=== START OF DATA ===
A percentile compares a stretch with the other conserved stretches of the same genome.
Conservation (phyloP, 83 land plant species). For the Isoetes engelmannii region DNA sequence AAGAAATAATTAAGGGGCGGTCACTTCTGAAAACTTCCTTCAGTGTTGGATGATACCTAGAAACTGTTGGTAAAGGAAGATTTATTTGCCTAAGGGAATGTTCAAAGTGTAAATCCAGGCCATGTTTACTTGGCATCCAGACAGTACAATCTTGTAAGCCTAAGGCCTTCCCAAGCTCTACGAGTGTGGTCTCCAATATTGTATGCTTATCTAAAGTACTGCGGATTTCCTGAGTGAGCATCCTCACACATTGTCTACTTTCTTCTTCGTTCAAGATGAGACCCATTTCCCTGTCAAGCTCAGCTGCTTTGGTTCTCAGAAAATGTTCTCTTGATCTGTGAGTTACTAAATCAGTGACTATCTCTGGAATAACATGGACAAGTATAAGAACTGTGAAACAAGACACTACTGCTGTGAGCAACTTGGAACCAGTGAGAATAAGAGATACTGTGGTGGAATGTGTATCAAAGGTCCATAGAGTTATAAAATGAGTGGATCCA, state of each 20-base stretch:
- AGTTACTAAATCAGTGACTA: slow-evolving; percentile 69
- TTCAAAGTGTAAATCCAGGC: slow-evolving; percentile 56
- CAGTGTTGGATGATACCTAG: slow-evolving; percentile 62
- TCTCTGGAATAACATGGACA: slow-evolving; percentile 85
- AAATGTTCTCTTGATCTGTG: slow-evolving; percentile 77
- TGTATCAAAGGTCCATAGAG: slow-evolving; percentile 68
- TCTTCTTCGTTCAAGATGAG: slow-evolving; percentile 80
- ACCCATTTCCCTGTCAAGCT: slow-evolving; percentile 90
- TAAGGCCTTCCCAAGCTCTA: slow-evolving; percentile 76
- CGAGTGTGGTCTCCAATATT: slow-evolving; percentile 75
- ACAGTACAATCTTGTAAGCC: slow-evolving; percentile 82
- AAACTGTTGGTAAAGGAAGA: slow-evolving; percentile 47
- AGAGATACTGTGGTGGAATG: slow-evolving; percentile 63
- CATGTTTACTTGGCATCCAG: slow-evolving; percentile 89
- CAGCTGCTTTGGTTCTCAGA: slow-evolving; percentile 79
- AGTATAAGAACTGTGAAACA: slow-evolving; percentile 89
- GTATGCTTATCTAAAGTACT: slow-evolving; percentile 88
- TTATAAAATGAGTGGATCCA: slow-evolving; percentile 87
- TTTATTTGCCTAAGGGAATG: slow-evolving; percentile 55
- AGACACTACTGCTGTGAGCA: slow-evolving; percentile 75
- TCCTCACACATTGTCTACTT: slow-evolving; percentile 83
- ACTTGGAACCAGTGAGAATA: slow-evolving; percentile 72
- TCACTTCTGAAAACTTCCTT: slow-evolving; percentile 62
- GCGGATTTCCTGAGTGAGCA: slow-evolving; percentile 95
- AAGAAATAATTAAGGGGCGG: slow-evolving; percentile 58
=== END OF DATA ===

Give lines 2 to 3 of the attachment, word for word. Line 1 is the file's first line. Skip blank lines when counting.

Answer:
Conservation (phyloP, 83 land plant species). For the Isoetes engelmannii region DNA sequence AAGAAATAATTAAGGGGCGGTCACTTCTGAAAACTTCCTTCAGTGTTGGATGATACCTAGAAACTGTTGGTAAAGGAAGATTTATTTGCCTAAGGGAATGTTCAAAGTGTAAATCCAGGCCATGTTTACTTGGCATCCAGACAGTACAATCTTGTAAGCCTAAGGCCTTCCCAAGCTCTACGAGTGTGGTCTCCAATATTGTATGCTTATCTAAAGTACTGCGGATTTCCTGAGTGAGCATCCTCACACATTGTCTACTTTCTTCTTCGTTCAAGATGAGACCCATTTCCCTGTCAAGCTCAGCTGCTTTGGTTCTCAGAAAATGTTCTCTTGATCTGTGAGTTACTAAATCAGTGACTATCTCTGGAATAACATGGACAAGTATAAGAACTGTGAAACAAGACACTACTGCTGTGAGCAACTTGGAACCAGTGAGAATAAGAGATACTGTGGTGGAATGTGTATCAAAGGTCCATAGAGTTATAAAATGAGTGGATCCA, state of each 20-base stretch:
- AGTTACTAAATCAGTGACTA: slow-evolving; percentile 69